It sounds like the beginning to a bad joke. What do you get when Lord Byron, Percy Bysshe Shelley and Mary Shelley take a Swedish holiday? Apparently, you get a literary masterpiece. A competition between the three Romantic authors sparked the creation of the well-known classic, Frankenstein. Mary Shelley, the winner of this auspicious competition was just eighteen years old when the gothic horror was penned.

If you have seen any sort of adaptation of Frankenstein, then you would be familiar with the character of the monster. A ghoulish, tall, miss-matched figure whose indecipherable groans grow louder as he pursues those who he will murder in cold blood. A conglomeration of body parts animated by electricity who should have never existed. The monster is in constant pursuit of his creator and wishes to cause him ill at any cost.

Most adaptations horribly miss the mark. The monster, rather than a witless shell of a murderer, is rather a smart and considered albeit tortured creature. Contrary to popular belief, the creature’s name is not even Frankenstein, for that name is rather that of his creators. The creature rather hails himself as Adam for he is the first of his kind, a new creation.

The life of this creation is undeniably poor. Counterintuitively, he has been neglected by his maker. Victor Frankenstein after slaving for months and years to make his creature is so disgusted by its very appearance that he flees before his creature wakes. The creation is not taught the way of things by his creator and is instead forced to fend for himself in the wilderness. Coming across a village, he desperately presses himself up against windows and doors to learn language thirsting for knowledge. He learns about humanity by proxy, hearing the sweet words of great works of literature read aloud.

He is despised and rejected by all who see him. He has a face that not even his mother could love. The creature knows what he needs to get to be fulfilled. Frankenstein pays him no heed until he starts to harm those which his creator loved. The creature asks for an equal, a woman made in his image, a companion who will not fear him and will too be despised by all who see her. Frankenstein considers this request- he even builds a wife for the creature and yet he is unable to bring another like his creature into the world.

Frankenstein loses all that he loves in the world and the creature still bears nothing that he had ever loved. They pursue each other to the Arctic where Frankenstein dies in the arms of his creature.

You do not need to be an expert to know that this is creation botched on a monumental scale. The creator-creature relationship is distorted beyond all imagination.

What lessons can the misdeeds of Victor Frankenstein teach us about the creator-creature relationship?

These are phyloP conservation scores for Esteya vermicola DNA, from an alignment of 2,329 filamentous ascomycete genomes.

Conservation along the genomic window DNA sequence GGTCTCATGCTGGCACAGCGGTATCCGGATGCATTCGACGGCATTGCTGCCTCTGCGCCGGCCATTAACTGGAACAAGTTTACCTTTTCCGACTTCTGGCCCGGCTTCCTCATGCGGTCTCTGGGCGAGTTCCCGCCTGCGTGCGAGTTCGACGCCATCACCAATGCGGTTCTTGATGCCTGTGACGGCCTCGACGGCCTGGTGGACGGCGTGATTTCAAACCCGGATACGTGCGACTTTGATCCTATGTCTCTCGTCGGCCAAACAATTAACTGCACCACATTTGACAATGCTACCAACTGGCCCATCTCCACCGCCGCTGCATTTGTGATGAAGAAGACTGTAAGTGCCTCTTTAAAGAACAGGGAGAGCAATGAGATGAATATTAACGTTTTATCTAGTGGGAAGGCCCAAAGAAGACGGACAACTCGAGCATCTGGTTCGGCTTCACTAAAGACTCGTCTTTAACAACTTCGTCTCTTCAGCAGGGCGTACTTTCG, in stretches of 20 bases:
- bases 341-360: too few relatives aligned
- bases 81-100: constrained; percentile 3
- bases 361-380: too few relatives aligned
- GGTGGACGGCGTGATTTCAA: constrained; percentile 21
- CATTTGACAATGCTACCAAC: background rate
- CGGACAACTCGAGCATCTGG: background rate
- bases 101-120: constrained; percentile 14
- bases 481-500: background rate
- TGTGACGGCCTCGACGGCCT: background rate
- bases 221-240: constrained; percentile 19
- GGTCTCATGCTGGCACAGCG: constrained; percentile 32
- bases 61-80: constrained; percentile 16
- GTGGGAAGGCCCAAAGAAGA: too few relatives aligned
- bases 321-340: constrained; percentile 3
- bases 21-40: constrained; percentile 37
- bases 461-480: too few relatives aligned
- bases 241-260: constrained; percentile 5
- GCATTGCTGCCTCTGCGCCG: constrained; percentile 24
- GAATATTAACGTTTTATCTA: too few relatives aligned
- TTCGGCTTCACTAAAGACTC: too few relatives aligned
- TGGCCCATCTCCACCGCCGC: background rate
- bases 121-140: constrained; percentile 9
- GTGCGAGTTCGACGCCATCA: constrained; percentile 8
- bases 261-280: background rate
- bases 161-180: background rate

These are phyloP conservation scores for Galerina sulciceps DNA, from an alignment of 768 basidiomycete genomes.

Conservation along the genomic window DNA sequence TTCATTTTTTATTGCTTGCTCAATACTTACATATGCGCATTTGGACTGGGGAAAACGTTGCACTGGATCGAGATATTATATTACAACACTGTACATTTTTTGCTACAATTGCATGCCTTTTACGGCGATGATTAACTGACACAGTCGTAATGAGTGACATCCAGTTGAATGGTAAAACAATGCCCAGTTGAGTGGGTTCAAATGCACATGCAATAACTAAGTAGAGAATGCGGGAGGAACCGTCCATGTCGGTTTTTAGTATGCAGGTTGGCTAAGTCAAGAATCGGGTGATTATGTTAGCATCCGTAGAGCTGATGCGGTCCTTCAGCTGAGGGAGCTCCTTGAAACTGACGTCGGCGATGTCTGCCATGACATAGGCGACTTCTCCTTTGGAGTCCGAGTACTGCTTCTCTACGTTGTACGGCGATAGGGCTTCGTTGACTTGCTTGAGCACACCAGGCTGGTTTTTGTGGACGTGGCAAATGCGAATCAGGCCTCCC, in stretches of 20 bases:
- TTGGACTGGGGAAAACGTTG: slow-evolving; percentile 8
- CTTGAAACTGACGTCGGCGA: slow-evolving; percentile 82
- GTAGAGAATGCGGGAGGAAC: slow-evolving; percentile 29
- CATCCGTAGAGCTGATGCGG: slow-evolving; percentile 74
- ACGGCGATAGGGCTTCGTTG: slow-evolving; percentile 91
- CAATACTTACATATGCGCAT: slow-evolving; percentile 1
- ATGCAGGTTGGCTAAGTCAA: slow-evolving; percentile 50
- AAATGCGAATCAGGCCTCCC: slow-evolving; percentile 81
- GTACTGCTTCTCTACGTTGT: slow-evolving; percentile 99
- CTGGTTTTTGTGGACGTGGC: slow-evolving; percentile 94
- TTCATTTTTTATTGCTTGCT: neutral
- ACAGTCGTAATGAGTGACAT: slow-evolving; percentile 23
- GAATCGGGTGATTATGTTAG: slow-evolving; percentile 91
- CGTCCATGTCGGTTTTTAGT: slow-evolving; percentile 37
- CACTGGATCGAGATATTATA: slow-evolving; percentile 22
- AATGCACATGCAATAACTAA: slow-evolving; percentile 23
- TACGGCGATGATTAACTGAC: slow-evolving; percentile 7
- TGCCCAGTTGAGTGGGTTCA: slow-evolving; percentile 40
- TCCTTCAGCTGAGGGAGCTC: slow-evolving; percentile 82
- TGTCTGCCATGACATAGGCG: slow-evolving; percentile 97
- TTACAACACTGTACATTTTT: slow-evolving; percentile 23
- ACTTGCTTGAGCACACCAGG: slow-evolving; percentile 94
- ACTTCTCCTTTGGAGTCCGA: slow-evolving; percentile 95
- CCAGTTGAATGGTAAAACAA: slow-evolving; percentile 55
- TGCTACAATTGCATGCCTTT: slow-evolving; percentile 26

Frankenstein leaves his creature hapless and alone. Frankenstein does not teach his creature how the world works, nor does he help him to find a place in it. The creature is left to believe that he is an abomination, a being worthy only of disdain. One must wonder, if Frankenstein had have shown the creature any sort of heed, how differently the story may have turned out.

Frankenstein places himself on the cutting edge of science. He learns from the top natural scholars of the time and he spends months crafting his creature. Yet, when his creature is born, it is so offensive to his sight that he runs. Even with the most sophisticated science and technology and the most informed ‘designer body’ choices, within Frankenstein, man is still unable to create something of beauty. How many a time has humanity created something which was meant to be beautiful but becomes immediately warped at its’ birth? It appears that humanity is unable to create something that can hold the beauty placed in it- it seems to trickle out and replaced by the nature of man.

We too, although we think on it rarely are, just as the creature, a creation. Unlike Frankenstein’s monster, we are not creations of uncertain origin and purpose. The story of our creation, rather than one of fear and hatred, is one of love and purpose. While it can be said that the creature was created in the image of Frankenstein, humanity was rather crafted in the image of God (Genesis 1:27). The image of humanity, of selfishness, hatred and vengeance cannot lead to good. The Bible witnesses again and again that God is perfect and holy. He is absolute good and above all, his actions reflect a desire to enter a relationship with his creation. God walks and talks with his creation; he teaches and invests in them. He tells his people what is right and wrong and even when they do wrong, he does not abandon them.

God is not afraid of his creatures who he created with a well-thought out design and a purpose. Humanity was not intended as an experiment to ogle at and discard. Time and time again throughout the Bible, God proves that he is committed to his creation. God also promises that if sought, he will be found! There is no need for desperate acts to get God’s attention, he is always paying attention and knows what we need and want before we say a word.

It is easy to feel abandoned, like nobody cares and like we have been left alone to fend for ourselves like Frankenstein’s monster. However, we were created by a God who cares and walks with us! He wants to be an intimate part of our lives and work within and through us. There is not a moment that God is not available to us. How much more remarkable is the nature of God when considered against the nature of earthly creations!

Take time to talk to the creator God today. He is waiting to talk to you.

By Kira-leigh Josey

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